The Créac’h lighthouse, in Breton Tour-tan ar C’hreac’h (translated as Tour-tan: lighthouse and C’hreac’h: promontory) is a lighthouse in the island of Ouessant, in Brittany, France. It was built in 1863 and is 53 m high.
It is located on the north western tip of the island and guides ships in the dangerous and busy stretch of the Atlantic which becomes, from that point, the English Channel. For this reason it is the most powerful in Europe and one of the most powerful in the world, visible up to a distance of 32 nautical miles (about 61 km). Interestingly, the Creac’h lighthouse has not one, but two lenses, one placed above the other on two different levels at the top of the lighthouse.
Inside is the computer that regulates and controls the activity of the other lighthouses on the island: Nividic, La Jument, Kéreon, Le Stiff (the oldest lighthouse in Brittany that is still working) and Pierres Noires. In addition, also the Île Vierge lighthouse in Finistère is remotely controlled.
Ouessant is an incredible destination to discover the history of lighthouses, and not only because 6 of them are built on and around the island.
Creac’h is also the French lighthouse museum (Musee des Phares et Balises) created in 1988, where unique pieces can be seen, including the very first Fresnel optic, implemented in Cordouan in 1823.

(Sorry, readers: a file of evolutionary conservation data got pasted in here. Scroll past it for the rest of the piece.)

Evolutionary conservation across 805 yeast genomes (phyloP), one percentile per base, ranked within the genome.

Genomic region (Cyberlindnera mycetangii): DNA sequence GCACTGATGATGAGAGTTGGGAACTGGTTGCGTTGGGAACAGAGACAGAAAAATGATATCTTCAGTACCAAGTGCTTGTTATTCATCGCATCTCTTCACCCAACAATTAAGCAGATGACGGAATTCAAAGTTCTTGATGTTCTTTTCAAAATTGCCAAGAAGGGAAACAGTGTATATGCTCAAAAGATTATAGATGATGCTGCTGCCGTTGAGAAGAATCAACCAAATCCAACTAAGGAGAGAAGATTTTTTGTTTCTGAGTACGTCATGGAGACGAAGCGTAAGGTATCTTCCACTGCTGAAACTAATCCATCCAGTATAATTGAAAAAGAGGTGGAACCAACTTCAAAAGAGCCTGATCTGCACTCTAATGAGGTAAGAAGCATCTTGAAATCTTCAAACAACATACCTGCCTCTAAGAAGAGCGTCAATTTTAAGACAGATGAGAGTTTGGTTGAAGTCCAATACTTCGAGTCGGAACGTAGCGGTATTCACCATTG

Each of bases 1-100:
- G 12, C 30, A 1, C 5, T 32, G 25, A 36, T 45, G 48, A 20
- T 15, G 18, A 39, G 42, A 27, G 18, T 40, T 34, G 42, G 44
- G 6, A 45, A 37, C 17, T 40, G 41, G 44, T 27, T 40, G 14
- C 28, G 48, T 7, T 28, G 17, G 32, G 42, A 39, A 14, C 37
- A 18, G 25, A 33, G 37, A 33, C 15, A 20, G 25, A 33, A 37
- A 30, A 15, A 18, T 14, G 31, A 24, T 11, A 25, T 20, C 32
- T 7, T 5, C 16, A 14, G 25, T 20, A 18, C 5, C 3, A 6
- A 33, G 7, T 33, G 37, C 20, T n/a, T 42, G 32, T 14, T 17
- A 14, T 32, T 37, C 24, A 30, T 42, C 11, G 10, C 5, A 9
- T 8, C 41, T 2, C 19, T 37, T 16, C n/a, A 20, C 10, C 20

The museum is located in the former powerplant of the Creac´h lighthouse itself, at the base of the building, and It displays the history of maritime beaconing.
The visit starts by the old machinery room, where magnificent optics, models as well as reconstructed lighthouse keeper’s room inform the visitors about the saga of the lighthouse builders, engineers and keepers which made navigation possible all over the world.
It also evokes the many shipwrecks which took place in the vicinity and the epic construction of some monuments like La Jument lighthouse. Several Fresnel lenses and other optical objects are exhibited and several models and audiovisual documents complement the visit.
It is a museum not only for those who are passionate about lighthouses but also for curious people fascinated by maritime history.
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